The First Comes Last

“The first in the order of intention is the last in the order of execution.” This philosophical principle, drilled into the minds of all aspiring Aristotelians, can seem at first to be quite discouraging. Simply put, it means that goals can only be achieved once intermediary steps have been completed. For example, if someone intends to run and finish a race, the finish line is the final step executed after many along the way. This is true for all goals, including the Christian life. For Christians, this end goal is eternal happiness with God. Yet, we can often feel overwhelmed by the daunting prospect that lies before us. While we may understand what our goal is, the steps along the way can discourage us. However, as yesterday’s Solemnity of Pentecost reminds us, perfection only comes through first being faithful. In being faithful, we are led by God to happiness with him.

Before Jesus ascended into heaven, he commanded his disciples to wait in the city for the coming of the Holy Spirit. It was not their role to simply go out and start preaching. They needed the grace given by the Holy Spirit to do so. What they may have desired to do, announce the resurrection of Christ, required that they first obey his command to wait and pray. They may have even still had fears lingering in their minds. After all, they had abandoned him only 52 days prior when he was arrested and crucified. It took time for them to be conformed to Christ. They did not just wake up one day and find themselves perfectly holy. Their ultimate desire had to be transformed by God’s grace.

The Christian life can often feel the same for us today. We may have desires to be holy, but we frequently trip up along the way. Discouragement can set in when we see the great gap that exists between us and the saints. However, the example of the apostles can be a source of consolation. It was not by sheer force of will that they became saints, but by the grace of God. The Christian life calls one to continually be faithful, rather than necessarily heroic at each and every instant. In this, we come closer to God.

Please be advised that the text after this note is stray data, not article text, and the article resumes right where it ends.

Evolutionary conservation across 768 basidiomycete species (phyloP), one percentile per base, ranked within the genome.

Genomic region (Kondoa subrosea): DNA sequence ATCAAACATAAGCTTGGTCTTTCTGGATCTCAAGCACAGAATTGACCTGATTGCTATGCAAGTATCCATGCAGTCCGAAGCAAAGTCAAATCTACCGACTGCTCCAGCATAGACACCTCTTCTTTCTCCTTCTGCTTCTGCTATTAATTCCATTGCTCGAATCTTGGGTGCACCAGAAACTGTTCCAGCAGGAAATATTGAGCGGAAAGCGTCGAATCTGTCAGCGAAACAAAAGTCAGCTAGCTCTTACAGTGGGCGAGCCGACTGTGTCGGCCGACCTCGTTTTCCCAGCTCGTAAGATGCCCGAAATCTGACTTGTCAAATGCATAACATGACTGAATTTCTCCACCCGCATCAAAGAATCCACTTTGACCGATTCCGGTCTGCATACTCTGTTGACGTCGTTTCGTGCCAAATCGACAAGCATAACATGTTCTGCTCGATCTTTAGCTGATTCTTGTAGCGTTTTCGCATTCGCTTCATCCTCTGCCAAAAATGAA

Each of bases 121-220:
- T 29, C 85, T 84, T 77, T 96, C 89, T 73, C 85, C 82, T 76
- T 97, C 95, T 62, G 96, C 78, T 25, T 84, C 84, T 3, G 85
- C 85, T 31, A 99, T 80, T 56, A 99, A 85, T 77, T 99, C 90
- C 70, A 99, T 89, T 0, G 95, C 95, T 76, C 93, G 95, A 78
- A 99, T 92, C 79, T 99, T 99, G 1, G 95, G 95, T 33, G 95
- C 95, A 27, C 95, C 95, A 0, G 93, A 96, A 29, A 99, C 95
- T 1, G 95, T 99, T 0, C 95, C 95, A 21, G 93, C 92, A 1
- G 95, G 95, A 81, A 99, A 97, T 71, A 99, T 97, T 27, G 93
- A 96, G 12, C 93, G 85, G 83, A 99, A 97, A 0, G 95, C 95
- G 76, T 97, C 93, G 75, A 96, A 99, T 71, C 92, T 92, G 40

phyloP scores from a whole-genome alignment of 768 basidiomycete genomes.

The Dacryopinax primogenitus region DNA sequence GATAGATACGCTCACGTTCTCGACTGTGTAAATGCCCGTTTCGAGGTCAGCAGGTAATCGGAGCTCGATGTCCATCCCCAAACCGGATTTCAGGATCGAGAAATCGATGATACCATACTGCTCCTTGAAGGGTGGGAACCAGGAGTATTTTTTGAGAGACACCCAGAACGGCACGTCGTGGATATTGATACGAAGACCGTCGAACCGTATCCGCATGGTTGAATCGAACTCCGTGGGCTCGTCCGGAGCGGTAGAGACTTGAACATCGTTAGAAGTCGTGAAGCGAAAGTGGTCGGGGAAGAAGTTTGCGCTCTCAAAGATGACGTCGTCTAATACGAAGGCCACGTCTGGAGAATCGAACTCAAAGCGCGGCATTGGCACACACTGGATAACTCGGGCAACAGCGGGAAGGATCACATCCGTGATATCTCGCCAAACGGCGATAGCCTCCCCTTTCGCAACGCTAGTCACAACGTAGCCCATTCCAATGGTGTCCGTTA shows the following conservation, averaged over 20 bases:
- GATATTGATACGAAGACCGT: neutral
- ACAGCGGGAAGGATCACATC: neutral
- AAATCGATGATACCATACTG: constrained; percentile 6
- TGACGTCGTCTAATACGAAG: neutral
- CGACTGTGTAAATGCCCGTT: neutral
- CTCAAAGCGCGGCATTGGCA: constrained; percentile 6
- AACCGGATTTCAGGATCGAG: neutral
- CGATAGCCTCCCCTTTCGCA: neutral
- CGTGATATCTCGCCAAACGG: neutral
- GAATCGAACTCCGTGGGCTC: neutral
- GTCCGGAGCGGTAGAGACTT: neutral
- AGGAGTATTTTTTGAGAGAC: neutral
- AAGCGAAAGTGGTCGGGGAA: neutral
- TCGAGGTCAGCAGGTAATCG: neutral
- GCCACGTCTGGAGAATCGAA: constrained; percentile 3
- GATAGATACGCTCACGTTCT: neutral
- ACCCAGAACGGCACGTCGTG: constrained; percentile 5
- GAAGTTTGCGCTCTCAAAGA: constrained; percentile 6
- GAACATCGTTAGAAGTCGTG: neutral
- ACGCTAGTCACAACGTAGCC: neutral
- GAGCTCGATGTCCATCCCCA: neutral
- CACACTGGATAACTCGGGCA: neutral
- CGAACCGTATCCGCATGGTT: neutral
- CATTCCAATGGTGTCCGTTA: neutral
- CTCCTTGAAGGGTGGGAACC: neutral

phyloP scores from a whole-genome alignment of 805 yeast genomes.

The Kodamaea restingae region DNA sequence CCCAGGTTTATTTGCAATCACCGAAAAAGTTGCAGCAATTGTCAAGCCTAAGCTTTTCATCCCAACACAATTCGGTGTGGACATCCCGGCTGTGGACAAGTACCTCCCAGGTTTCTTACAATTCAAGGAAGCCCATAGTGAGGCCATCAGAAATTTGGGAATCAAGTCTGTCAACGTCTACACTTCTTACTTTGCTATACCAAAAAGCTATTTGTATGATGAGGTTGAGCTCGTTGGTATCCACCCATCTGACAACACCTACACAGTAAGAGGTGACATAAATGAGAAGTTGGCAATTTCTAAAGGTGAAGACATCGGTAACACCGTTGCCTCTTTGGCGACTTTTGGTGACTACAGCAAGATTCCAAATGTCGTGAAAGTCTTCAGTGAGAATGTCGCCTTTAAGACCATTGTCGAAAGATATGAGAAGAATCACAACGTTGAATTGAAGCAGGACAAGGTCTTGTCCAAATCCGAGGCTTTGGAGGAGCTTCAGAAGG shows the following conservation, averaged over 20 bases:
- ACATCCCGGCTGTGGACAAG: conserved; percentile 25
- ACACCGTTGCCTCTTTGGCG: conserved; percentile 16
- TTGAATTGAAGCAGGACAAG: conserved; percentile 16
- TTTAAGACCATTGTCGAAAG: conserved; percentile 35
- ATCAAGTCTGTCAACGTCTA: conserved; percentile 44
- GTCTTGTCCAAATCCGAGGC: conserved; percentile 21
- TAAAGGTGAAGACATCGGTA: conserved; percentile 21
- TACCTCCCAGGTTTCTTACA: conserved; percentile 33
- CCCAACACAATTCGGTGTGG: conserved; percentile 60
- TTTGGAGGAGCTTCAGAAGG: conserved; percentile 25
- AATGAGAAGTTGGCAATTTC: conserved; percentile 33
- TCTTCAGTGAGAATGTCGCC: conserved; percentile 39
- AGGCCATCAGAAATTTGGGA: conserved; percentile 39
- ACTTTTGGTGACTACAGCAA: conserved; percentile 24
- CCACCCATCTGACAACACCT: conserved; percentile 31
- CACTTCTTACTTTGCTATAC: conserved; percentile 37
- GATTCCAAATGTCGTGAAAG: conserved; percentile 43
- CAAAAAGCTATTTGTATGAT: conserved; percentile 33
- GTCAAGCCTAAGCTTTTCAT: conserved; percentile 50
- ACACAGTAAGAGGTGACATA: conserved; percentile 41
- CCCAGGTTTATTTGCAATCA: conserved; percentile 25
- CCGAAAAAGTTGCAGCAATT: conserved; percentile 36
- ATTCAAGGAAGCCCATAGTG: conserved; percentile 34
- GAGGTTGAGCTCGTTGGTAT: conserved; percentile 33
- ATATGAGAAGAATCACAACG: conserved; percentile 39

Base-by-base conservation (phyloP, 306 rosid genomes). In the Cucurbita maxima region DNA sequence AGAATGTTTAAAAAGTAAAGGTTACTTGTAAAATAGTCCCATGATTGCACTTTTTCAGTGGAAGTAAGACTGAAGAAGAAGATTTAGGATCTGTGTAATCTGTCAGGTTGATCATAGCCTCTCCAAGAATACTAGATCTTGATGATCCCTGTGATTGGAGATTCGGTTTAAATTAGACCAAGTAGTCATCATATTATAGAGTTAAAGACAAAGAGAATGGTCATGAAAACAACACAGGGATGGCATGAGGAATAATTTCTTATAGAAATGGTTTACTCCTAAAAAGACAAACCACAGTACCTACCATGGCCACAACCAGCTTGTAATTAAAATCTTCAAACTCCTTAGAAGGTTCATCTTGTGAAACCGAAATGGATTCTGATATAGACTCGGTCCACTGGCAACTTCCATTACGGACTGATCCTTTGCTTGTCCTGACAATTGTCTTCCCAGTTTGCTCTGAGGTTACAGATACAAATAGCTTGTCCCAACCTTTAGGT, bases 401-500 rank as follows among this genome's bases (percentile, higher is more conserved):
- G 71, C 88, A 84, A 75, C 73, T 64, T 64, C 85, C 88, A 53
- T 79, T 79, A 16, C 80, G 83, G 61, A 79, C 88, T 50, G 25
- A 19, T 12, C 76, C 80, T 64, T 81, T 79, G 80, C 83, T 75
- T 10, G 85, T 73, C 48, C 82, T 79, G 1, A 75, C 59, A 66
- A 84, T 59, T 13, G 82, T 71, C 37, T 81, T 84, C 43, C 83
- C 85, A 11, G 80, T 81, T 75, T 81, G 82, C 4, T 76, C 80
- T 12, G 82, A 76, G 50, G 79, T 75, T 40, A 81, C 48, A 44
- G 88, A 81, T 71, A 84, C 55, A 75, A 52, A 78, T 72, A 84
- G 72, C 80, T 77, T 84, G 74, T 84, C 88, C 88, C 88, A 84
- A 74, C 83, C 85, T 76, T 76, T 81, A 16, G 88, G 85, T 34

“If a thing is worth doing, it is worth doing badly.” This quote from Catholic writer and critic extraordinaire G. K. Chesterton might be the perfect introduction to living the Christian life. If something is valuable, it is still valuable even when done imperfectly. While we may desire to be holier than we currently are, following God imperfectly is still valuable. It is in this following that we open ourselves to be transformed by his grace. The apostles themselves are witnesses to this. By being faithful, God prepares us to better receive him and follow him. While our final goal may seem infinitely far away, God himself elevates us to participate in his own life. While the thing we desire may be beyond our grasp, with God’s help it will be the last thing we achieve.

Image: Edgar Degas, Before the Race

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Br. Constantius Sanders, O.P.

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Br. Constantius Sanders is a native of Erie, Pennsylvania. After graduating from Boston College in 2013, studying Math and Philosophy, he entered the Order of Preachers. On